The price of gas for industry and petrol for cars is surging in Australia, but the cost of extracting it isn’t. High world prices are driving bumper profits for the fossil fuel industry.
The cost of building new houses is up due to COVID-related cost increases for building materials and in part due to a poorly designed housing stimulus package.
The cost of coffee is surging in cafes around Australia even though the costs of making it aren’t.
And, of course, the Morrison government’s decision to jack up the price of university degrees was another major driver of last year’s inflation. Again, it’s policy and profits that have fuelled the inflation we have seen to date.
Imagine if, instead of asking workers to tighten their belts, the RBA told Australian businesses to pull their heads in.
And imagine if we didn’t just introduce a windfall profits tax on the gas and coal industry, which is making bumper profits off the back of Putin’s brutal war, but used it to push down the cost of education or child care.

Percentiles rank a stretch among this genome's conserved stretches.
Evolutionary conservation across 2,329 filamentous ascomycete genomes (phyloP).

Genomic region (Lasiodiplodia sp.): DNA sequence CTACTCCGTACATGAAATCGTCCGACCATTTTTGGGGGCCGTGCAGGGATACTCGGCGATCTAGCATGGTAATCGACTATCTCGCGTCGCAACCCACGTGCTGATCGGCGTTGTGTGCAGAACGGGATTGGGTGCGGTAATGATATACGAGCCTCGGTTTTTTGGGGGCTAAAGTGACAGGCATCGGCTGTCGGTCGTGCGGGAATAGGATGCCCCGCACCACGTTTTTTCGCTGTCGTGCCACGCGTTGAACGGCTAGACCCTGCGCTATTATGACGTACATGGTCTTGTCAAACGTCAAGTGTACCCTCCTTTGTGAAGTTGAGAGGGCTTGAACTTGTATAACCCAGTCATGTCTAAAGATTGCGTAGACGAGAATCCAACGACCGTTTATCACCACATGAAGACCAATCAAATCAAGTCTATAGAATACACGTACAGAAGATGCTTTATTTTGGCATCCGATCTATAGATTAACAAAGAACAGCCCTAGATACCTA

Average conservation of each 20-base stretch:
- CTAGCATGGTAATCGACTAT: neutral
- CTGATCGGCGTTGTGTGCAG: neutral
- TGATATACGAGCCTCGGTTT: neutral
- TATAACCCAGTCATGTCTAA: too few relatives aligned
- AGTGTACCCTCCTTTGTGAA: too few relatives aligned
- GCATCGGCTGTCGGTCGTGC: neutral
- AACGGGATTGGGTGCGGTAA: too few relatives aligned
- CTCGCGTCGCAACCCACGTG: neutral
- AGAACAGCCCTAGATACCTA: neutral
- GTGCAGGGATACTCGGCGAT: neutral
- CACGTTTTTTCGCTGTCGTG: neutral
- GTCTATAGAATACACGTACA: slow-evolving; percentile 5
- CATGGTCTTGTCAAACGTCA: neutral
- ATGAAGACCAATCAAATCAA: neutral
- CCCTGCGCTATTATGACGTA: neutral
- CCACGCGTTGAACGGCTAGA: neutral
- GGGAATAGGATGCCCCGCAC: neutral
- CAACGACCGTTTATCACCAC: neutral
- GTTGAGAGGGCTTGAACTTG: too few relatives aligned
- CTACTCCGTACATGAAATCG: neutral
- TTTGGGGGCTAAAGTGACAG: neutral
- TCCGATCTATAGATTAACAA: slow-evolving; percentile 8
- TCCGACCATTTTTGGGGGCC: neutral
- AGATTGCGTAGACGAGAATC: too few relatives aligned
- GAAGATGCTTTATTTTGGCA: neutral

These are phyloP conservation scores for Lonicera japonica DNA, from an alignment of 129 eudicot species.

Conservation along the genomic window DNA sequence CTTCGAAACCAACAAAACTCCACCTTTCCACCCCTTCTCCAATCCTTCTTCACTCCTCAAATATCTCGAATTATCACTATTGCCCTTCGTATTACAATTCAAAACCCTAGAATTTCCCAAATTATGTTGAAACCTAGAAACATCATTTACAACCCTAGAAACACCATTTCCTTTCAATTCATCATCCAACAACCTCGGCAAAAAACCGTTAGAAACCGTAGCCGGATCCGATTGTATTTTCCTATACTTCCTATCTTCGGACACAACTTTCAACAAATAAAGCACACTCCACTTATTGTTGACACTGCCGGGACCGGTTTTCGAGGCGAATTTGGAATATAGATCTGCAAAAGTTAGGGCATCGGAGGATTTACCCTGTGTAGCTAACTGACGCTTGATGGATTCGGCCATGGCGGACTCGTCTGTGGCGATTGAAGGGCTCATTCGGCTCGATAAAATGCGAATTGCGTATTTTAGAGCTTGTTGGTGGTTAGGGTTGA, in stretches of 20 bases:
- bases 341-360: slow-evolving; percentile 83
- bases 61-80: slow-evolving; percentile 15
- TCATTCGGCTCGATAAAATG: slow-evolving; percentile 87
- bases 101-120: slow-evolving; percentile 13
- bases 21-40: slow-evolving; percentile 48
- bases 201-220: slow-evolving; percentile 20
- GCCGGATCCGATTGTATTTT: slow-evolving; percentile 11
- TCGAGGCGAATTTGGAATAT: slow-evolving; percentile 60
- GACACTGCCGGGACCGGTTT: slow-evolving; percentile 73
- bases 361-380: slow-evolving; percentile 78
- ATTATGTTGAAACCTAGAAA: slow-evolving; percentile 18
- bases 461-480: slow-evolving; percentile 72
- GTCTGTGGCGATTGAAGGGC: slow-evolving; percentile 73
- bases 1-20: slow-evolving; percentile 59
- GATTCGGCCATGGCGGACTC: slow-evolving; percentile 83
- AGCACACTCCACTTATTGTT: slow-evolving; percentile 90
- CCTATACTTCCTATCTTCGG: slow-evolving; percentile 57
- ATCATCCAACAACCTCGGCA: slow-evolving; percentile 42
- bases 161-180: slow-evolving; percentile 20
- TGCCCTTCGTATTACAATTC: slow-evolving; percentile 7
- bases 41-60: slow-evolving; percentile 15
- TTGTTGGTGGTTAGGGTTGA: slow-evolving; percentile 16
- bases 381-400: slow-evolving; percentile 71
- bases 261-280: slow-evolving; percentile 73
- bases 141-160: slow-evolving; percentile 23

Australia has plenty of options for controlling inflation – if we want to look for them.
Hiking prices with impunity
Imposing further real wage cuts on workers will definitely reduce business costs, but there is no guarantee it will lead to lower prices as firms may just continue to charge what ‘the market will bear’.
Does anyone really think that if workers in the gas industry take a pay cut Chevron and Santos will drop the price of gas? And does anyone think that Qantas’s savage cost cutting has led to cheaper airfares?